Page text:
Noise ratioAlgorithmDiceJaccardPrecisionRecall

5%FCM0.70020.53160.70100.6753
SVM0.79120.69020.89560.7412
SSC0.84100.73670.95150.7657
10%FCM0.68330.52410.69310.6595
SVM0.78000.67890.87630.7286
SSC0.83620.73530.94020.7542
15%FCM0.66580.50560.67670.6323
SVM0.76820.65740.85530.7001
SSC0.82680.72460.93620.7405
20%FCM0.63120.47120.64200.6125
SVM0.74040.63100.82110.6803
SSC0.81820.71310.92650.7327

5. Conclusion

Different features have different effects on tumor segmentation results. In order to make better use of multimodal brain tumor image information, this paper proposes an SSC-based multimodal brain tumor image segmentation method. First, linear fusion is used to fuse multiple single-modality brain MRI images into one image to be processed; secondly, superpixel features are extracted to construct a feature matrix; and finally, a sparse subspace clustering algorithm based on sparse representation is used to complete the segmentation. Using Brats 2015 competition data to experiment with the proposed method, the results show that the method used can well integrate the tumor information of the multimodal images and obtain good segmentation results. After adding different proportions of noise, the segmentation performance of the proposed algorithm decreases significantly slower than that of the comparison algorithm, which also verifies that the proposed algorithm has good noise resistance. However, the method used in this paper has certain limitations. It needs to optimize the weights of various modal data fusions, which is very time consuming.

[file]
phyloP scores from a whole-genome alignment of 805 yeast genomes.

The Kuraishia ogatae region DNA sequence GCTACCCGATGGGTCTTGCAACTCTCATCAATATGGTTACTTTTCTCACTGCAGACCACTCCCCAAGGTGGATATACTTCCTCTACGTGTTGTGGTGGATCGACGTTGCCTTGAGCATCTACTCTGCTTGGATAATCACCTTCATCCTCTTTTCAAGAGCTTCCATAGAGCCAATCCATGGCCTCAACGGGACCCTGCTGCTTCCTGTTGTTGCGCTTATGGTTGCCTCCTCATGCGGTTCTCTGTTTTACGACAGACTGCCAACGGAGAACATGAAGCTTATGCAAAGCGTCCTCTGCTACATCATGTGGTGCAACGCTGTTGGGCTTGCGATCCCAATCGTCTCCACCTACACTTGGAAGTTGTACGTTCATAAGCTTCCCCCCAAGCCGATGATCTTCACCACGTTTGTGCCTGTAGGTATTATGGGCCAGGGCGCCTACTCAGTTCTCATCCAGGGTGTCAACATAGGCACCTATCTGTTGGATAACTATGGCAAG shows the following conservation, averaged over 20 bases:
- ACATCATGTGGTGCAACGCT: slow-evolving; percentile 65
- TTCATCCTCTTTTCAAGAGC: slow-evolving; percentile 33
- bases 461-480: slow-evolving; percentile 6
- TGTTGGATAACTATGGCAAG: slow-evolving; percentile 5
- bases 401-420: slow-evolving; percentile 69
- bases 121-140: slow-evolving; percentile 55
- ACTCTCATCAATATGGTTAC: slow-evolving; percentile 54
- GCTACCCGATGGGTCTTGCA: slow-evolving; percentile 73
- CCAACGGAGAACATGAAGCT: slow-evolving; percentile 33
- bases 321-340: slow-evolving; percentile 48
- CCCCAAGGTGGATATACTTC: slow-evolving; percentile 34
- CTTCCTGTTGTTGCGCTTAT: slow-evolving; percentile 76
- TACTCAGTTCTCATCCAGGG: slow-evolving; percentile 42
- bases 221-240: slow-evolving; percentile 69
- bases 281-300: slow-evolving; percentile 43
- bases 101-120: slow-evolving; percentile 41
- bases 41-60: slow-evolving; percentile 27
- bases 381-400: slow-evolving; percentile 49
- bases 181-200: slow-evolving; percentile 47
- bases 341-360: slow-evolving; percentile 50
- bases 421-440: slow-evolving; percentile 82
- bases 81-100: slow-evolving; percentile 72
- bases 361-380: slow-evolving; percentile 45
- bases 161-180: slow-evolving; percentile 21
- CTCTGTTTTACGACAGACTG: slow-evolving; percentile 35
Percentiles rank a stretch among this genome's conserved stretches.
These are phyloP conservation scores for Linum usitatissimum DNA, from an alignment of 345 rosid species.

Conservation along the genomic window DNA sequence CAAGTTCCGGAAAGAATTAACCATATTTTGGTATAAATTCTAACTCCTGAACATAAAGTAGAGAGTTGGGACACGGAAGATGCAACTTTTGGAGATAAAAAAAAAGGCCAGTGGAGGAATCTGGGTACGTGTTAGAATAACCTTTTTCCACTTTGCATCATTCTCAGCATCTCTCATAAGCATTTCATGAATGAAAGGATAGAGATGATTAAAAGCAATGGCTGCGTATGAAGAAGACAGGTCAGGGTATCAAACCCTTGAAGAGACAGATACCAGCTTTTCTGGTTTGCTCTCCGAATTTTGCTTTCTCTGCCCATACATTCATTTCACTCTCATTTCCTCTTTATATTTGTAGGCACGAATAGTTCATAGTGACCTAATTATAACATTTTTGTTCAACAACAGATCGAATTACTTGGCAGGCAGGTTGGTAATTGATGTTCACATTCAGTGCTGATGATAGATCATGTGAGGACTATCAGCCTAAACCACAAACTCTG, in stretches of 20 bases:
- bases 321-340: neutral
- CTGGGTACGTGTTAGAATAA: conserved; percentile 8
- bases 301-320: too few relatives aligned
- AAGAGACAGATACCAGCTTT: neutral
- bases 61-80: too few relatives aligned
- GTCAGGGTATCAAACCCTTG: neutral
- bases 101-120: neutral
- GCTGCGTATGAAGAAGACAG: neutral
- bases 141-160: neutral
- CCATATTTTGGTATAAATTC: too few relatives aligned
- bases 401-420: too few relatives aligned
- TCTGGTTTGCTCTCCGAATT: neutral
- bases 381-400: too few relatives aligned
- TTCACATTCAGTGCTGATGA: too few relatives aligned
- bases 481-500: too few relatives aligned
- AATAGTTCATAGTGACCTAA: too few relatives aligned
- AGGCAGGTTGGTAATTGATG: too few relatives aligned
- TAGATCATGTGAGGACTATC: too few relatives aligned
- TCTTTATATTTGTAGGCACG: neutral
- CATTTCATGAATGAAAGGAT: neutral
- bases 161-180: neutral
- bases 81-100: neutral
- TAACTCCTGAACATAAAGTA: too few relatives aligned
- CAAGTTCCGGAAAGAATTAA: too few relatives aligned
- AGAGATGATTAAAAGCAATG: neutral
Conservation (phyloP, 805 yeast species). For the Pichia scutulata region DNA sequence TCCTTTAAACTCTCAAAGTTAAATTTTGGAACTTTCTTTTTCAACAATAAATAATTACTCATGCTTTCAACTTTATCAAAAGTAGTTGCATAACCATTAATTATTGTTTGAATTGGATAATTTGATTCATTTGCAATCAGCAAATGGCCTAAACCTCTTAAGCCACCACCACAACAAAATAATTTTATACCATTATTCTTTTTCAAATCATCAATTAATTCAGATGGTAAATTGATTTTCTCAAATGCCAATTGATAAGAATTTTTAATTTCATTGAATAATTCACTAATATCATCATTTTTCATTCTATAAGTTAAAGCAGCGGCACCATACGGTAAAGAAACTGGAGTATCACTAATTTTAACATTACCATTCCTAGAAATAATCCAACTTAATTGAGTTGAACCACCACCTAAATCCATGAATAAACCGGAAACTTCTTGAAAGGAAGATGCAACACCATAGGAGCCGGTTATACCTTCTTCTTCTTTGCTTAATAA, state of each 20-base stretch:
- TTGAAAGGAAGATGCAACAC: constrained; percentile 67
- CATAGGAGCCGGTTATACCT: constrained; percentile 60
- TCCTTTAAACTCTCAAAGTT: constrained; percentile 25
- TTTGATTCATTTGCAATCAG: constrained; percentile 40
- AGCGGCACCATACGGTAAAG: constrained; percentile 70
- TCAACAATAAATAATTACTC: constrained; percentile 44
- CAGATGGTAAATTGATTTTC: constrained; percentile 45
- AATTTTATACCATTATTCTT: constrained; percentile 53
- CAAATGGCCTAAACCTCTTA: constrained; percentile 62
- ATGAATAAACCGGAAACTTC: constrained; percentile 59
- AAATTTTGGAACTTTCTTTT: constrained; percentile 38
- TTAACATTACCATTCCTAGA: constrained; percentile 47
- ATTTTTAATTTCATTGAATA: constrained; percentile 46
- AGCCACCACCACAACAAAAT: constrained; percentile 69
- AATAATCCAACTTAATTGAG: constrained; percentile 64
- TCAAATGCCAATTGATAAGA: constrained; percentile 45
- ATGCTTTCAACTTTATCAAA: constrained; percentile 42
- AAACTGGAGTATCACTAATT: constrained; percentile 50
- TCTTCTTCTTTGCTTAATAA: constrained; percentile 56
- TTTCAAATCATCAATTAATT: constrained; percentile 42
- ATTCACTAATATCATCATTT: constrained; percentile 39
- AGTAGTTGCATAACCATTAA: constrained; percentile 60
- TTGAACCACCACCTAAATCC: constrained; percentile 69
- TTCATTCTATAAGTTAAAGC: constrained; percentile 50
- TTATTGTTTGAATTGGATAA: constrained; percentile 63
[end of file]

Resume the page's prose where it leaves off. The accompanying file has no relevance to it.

Data Availability

The labeled dataset used to support the findings of this study are available from the corresponding author upon request.

Conflicts of Interest

The authors declare no conflicts of interest.

Acknowledgments

This work was supported by the Natural Science Foundation of Jiangsu Province (BK20131097), the Jiangsu Province Higher Vocational Education Industry-Education Integration Platform Construction Project, the Jiangsu Province High-Level Backbone Professional Construction Project, the Jiangsu Province 333 High-Level Talent Cultivation Project ((2016) III-2887), and the Jiangsu Province Key Education Reform Project “Internet of Things Application Technology” Cross-Border Integration “Exploration and Practice of Project-Based Curriculum System Optimization” (2017JSJG077).

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Copyright © 2020 Li Liu et al. This is an open access article distributed under the Creative Commons Attribution License, which permits unrestricted use, distribution, and reproduction in any medium, provided the original work is properly cited.